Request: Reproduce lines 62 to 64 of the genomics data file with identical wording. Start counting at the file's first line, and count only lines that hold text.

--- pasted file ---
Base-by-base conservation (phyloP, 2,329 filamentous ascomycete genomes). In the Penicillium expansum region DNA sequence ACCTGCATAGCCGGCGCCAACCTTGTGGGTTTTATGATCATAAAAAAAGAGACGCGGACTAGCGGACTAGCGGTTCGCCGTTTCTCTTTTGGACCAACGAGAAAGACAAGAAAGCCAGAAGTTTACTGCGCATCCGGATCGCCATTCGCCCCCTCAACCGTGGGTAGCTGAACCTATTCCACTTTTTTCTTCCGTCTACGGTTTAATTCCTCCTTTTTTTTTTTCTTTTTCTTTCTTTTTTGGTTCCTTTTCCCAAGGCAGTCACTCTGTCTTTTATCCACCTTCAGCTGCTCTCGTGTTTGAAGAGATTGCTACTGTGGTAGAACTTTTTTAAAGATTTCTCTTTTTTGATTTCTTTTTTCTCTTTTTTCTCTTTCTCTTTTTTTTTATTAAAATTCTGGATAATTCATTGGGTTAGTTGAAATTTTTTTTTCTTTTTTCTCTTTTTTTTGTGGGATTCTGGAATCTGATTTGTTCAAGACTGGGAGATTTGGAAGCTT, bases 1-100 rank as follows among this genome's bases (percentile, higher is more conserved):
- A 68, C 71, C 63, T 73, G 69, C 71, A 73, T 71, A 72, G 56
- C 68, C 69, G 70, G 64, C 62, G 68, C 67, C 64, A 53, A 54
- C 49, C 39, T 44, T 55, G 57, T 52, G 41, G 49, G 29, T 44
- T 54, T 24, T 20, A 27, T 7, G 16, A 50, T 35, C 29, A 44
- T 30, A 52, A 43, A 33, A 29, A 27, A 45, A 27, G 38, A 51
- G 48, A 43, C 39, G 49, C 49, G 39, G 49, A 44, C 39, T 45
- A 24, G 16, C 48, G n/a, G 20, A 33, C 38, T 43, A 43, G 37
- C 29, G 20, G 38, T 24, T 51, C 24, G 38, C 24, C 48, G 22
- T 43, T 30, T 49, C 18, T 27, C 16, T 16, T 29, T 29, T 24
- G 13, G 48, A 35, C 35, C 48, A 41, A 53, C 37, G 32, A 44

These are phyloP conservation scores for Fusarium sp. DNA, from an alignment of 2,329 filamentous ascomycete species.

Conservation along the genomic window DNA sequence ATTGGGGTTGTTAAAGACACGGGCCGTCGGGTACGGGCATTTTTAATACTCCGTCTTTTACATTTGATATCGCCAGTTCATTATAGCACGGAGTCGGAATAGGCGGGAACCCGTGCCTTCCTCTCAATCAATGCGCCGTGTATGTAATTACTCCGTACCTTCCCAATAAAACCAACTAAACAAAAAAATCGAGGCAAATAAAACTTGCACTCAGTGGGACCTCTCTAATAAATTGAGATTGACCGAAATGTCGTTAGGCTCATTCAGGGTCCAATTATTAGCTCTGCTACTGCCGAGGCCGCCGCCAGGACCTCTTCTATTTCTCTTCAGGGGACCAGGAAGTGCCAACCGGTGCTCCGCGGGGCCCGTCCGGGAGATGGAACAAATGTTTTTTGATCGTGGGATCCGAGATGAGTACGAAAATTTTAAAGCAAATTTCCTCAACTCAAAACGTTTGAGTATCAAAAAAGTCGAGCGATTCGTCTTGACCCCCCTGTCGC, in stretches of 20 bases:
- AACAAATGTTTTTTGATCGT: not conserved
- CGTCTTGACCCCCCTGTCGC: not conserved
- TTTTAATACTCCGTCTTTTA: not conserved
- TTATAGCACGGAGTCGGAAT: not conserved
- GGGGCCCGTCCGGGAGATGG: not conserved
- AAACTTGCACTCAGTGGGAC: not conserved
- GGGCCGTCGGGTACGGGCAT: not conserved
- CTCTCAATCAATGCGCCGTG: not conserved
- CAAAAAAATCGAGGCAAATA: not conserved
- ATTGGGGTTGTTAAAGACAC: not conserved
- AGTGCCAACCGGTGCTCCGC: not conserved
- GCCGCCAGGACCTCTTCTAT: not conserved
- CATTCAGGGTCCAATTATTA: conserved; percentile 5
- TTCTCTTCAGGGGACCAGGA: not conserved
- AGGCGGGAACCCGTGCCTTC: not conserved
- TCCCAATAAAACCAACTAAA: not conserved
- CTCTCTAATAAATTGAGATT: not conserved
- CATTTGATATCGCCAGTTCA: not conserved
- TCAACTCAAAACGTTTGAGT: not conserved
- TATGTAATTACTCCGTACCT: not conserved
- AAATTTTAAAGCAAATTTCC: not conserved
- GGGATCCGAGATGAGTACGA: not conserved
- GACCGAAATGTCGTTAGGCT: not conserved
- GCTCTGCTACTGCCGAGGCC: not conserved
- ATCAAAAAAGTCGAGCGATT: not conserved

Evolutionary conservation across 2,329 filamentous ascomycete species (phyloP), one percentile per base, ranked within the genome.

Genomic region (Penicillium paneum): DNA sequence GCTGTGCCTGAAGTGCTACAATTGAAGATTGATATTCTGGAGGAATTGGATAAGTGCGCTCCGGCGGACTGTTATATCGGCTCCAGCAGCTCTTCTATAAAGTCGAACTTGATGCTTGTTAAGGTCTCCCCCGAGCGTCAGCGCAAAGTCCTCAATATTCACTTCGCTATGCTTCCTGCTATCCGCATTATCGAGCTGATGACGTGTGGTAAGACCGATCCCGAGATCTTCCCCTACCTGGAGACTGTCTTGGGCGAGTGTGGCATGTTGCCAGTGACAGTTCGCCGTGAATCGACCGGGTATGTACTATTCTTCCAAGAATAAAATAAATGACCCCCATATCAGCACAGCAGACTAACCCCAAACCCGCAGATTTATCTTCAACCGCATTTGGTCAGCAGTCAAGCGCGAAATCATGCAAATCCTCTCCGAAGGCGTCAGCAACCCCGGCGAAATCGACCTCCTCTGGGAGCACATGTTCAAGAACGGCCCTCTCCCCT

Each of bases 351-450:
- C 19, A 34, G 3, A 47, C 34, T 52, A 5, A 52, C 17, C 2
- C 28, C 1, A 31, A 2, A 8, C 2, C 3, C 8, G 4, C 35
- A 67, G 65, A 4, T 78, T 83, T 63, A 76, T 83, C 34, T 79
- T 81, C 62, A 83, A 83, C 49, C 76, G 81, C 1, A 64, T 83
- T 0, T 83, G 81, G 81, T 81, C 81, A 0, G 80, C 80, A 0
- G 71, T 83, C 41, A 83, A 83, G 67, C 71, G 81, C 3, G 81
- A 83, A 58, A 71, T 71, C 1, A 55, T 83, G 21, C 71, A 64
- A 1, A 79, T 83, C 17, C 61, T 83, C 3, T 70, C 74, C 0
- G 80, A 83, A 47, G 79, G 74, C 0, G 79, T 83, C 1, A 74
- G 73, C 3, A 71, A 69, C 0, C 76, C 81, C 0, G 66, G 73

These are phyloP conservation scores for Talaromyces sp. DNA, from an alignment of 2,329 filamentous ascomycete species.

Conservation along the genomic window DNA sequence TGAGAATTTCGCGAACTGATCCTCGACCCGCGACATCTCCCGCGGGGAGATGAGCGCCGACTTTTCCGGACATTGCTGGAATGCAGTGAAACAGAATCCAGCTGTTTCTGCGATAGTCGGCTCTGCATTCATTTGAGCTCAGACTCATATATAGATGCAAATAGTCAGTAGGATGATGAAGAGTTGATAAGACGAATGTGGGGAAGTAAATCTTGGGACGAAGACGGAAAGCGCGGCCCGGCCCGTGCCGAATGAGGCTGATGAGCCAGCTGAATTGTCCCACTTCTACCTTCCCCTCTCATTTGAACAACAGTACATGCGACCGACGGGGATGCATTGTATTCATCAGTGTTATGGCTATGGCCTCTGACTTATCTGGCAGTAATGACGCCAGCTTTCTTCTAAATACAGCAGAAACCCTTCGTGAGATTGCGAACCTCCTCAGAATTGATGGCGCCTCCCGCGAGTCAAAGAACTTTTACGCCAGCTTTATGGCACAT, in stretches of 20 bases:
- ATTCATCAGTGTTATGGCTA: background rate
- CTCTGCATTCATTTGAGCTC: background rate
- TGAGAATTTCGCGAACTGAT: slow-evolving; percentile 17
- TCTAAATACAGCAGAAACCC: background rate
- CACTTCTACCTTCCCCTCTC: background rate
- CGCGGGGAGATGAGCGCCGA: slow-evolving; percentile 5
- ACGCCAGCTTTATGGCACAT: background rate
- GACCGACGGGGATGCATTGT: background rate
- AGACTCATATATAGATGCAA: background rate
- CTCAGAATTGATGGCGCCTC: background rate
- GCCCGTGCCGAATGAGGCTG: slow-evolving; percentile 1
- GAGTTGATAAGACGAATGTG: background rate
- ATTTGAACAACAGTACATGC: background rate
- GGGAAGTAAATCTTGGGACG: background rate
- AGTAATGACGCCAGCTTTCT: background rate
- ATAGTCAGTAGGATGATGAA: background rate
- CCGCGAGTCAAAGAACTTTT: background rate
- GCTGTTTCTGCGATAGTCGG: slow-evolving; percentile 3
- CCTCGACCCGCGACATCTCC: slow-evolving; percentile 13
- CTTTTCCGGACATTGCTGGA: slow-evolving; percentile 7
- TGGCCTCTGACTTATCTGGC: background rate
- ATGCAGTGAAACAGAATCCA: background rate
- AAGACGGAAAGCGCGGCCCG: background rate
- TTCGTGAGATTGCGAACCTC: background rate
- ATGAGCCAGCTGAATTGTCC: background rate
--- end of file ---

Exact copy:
- AGACTCATATATAGATGCAA: background rate
- CTCAGAATTGATGGCGCCTC: background rate
- GCCCGTGCCGAATGAGGCTG: slow-evolving; percentile 1